Posts for tag: Cough
To Your Health
January, 2018 (Vol. 12, Issue 01)
By Editorial Staff
If you haven't already tuned out any conversation about giving your children cough and cold medication when they're under the weather, this should do it. The Food and Drug Administration has strengthened its warning on prescription cold medicine, stating that no product containing opioid ingredients such as hydrocodone or codeine should be given to children – of any age. That's ages 0-17, in case you're wondering.
New language being added to warning labels on all prescription cold medicines will indicate that the risks of using the products outweigh the benefits in children and should only be used by adults ages 18 and older.
What about over-the-counter cold medication? Well, in the past decade, the FDA has already issued several warnings and required language to be added to labels limiting their use in kids. In fact, a consumer update on the FDA website titled "Most Young Children With a Cough or Cold Don't Need Medicine" makes its position abundantly clear, especially for the youngest (ages 2 and under); while a 2016 update, "Use Caution When Giving Cough and Cold Products to Kids," offers additional safety information and includes alternative treatments that may work better.
What alternative treatments? The FDA mentions cool mist humidifiers, saline nose drops / spray, and drinking plenty of liquids among the nondrug options. We would be remiss if we didn't add honey; such a simple remedy often overlooked by parents rushing to the drugstore for a quick fix to their child's discomfort. For example, a Pennsylvania State University College of Medicine study found that children given buckwheat honey before bed coughed less and slept better than children who didn't receive honey. And other research suggest zinc lozenges may be effective for resolving cold symptoms in children and adults, particularly if taken within close proximity to the arrival of symptoms.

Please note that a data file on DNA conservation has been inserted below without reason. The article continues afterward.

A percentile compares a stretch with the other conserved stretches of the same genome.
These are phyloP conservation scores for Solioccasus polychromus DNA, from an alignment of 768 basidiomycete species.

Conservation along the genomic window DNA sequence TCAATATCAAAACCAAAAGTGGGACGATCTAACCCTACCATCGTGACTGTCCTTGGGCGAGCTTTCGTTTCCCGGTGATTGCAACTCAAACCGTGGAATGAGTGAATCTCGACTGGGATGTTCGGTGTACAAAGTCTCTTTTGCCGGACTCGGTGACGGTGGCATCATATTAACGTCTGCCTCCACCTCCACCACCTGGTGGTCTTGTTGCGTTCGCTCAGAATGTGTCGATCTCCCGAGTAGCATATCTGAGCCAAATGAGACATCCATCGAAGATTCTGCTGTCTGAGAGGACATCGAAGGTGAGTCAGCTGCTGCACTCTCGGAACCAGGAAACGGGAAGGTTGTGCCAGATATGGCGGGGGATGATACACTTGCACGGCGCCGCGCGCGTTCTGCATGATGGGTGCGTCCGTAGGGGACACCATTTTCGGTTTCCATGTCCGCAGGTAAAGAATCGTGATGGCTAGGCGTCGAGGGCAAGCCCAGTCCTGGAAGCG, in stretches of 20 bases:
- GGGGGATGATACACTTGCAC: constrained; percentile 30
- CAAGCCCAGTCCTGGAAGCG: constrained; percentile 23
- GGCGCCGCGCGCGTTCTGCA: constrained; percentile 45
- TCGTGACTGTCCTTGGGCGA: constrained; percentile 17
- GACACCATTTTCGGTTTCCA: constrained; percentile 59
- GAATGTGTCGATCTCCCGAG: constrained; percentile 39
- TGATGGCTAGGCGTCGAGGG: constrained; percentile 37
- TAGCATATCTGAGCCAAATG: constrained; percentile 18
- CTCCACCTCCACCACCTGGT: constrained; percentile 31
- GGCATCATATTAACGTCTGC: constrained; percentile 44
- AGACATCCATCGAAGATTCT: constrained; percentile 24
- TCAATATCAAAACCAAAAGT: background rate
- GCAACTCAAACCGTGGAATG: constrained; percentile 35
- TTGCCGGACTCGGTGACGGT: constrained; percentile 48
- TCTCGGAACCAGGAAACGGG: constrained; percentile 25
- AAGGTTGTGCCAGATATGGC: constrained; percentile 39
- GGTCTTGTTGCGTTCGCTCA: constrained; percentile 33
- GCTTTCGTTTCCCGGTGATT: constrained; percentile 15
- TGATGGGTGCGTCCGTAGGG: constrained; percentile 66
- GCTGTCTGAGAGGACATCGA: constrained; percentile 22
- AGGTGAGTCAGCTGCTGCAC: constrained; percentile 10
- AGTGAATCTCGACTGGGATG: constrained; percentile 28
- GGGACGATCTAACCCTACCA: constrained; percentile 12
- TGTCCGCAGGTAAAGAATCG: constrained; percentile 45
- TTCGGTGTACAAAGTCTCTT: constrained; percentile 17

Your doctor can tell you more about the dangers of over-the-counter and prescription cold medicine and why natural alternatives are safer, effective options for you and your child.
Any parent will tell you that it’s the worst feeling in the world when your child is sick – and you don’t know what’s wrong. Uncertainty and speculation can make for some sleepless nights, even when it’s something seemingly as harmless as a cough. That’s because a cough, while common, can be caused by all manner of things; some fairly benign and some more health-threatening. Here are a few (varied) reasons why your child – or you, for that matter – could be coughing, courtesy of the Mayo Clinic:
Respiratory Tract Infection: A cough is often a symptom of a cold, flu, pneumonia or other infection affecting the upper respiratory tract. Unlike most of the other symptoms associated with these conditions, it can linger for some time, whether because the infection is hanging around or because your airways are still inflamed and sensitive to irritation.
Asthma: The leading cause of chronic cough in children and also common in adults, asthma can also cause wheezing and shortness of breath, although with at least one type of asthma, cough may be the only symptom. As you might expect, asthma-related coughs may be worsened by respiratory infections or other conditions characterized by coughing.
Blood Pressure Drugs: Yes, some children (and many adults, of course) take ACE (angiotensin-converting enzyme) inhibitors, which may cause chronic cough; in fact, it’s estimated that 20 percent of people taking blood pressure drugs develop chronic cough that may linger even after medication is discontinued.
Gastroesophageal Reflux Disease: GERD causes stomach acid to flow back into the esophagus, so the throat and even the lungs can be chronically irritated, the result of which can be chronic coughing.
There are other causes of cough, but keep in mind that an occasional, temporary cough is completely normal; it helps keep your lungs clear of foreign substances, secretions, etc., and helps to prevent infections. It’s the unrelenting cough that deserves a visit to the doctor for further investigation, if nothing else than to rule out anything serious as a causative factor.